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Posterior Pelvic Floor Dysfunction: Causes, Consequences And Cures | 34270
ISSN: 2161-069X

Journal of Gastrointestinal & Digestive System
Open Access

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Posterior pelvic floor dysfunction: Causes, consequences and cures

International Conference and Exhibition on Gastrointestinal Therapeutics

Bandipalyam V Praveen

Southend University Hospital, UK

ScientificTracks Abstracts: J Gastrointest Dig Syst

DOI: 10.4172/2161-069X.S1.028

Posterior Pelvic Floor Dysfunction (PFD) can be disabling with severe effects on the quality of life (QOL). The symptoms can be varied and hence increased awareness and low threshold to investigate would lead to early diagnosis and appropriate treatment. The natural course is usually towards deterioration in symptoms with gradual progression of the problem. The underlying cause for the dysfunction can be neurogenic, muscular or mechanical. A combination of these may also be present. Contributory factors such as obstetric injuries, BMI, mental stress, psychiatric states, surgical procedures, diet, medications and life style may be important. The usual symptoms are fecal incontinence, evacuatory dysfunction, rectal prolapse and pelvic pain. A combination of these may also occur. Initial assessment should include standard pro-formas, symptom scores and QOL impact questionnaires. Physiology tests to evaluate the anorectal function will help to know the underlying problem and formulate the treatment plan. Management is multidisciplinary and involves doctors, physiotherapists, specialist nurses, dieticians, pain specialists, stoma nurses and psychologists. Initial treatment is usually non-surgical in the majority of these patients and may involve treatments such as Biofeedback, Anal irrigation and neuro-modulation. Surgery is reserved for the small group of patients who continue to have persistent symptoms which significantly affect their QOL. The expectations of the patient from the operation should be discussed pre-operatively and ensured that the goals are realistic. Cases are best discussed in Pelvic MDT pre-operatively and counseling should include success rates, the possibility of some symptoms still continuing despite surgery, specific procedure related risks and long term recurrence rates. Overall, correct identification and treatment of the pelvic floor dysfunction can lead to improvement in QOL and grateful patients while a failure to identify this can lead to unnecessary operations and a life of misery.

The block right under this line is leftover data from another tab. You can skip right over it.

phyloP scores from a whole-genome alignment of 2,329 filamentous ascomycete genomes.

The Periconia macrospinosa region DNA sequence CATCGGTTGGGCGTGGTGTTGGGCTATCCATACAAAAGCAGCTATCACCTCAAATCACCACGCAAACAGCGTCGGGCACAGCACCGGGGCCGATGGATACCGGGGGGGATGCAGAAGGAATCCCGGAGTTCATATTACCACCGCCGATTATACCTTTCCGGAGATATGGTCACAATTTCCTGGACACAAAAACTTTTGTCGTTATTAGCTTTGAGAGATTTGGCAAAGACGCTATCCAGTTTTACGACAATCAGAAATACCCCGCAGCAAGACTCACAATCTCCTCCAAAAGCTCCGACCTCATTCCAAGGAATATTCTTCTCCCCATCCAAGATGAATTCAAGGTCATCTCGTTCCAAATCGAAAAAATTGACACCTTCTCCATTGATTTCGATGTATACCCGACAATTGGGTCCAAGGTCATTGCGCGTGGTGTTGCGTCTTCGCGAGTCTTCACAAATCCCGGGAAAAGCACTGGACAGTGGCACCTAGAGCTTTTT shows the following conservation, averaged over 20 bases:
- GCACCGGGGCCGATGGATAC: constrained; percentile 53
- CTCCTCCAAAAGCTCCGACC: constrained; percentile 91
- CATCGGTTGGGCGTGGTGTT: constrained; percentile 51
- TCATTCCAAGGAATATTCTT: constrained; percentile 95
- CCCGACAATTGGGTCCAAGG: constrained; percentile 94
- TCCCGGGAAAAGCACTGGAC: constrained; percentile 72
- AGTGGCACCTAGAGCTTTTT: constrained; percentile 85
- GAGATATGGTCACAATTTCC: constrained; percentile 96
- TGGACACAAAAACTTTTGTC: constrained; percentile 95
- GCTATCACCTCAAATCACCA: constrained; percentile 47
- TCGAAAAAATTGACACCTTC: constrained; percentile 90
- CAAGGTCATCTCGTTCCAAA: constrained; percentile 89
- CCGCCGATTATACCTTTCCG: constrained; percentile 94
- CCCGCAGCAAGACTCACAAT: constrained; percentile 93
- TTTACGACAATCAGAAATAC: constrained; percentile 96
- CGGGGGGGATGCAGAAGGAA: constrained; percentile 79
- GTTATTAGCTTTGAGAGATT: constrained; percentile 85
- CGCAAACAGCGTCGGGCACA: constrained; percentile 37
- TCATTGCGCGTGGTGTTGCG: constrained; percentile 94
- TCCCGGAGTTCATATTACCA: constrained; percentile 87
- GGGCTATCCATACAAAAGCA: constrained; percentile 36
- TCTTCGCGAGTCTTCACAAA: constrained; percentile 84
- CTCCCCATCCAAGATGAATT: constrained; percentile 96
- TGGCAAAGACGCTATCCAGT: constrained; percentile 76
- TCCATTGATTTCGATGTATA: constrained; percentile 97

Bandipalyam V Praveen has qualified in Medicine in 1987 from Bangalore University, India securing a Merit Scholarship and University Gold Medal. He then did his Postgraduate Surgical Residency program at PGIMER, Chandigarh, India leading to MS degree in 1990. He did his Higher Surgical Training in London in Colorectal Surgery, when he was awarded the Dean’s Best Teacher award (2002) by the Royal Free UCL Medical School. He was appointed as a Consultant Surgeon at Southend University Hospital in 2003, where his present roles include: Clinical Audit, Research and Governance Lead, Chair, Clinical Governance Group, Chair, Complaints Review Group, Lead Clinician, Pelvic Floor Services, Lead Surgeon, Anal Cancer, Chair, Anal Cancer MDT, Essex Cancer Network. He has held various educational and training positions including: Associate Director of Medical Education from 2007-2011, Accredited Medical Appraiser, Educational and Clinical Supervisor, Hon Clinical Senior Lecturer, Queen Mary University of London and University of Edinburgh, Faculty member, Masters Course in Surgery (Robotics), Anglia Ruskin University. He is a Member of Court of Examiners, Intercollegiate MRCS Examinations of the Royal College of Surgeons. He has coauthored four books and has several international presentations and publications.

Email: [email protected]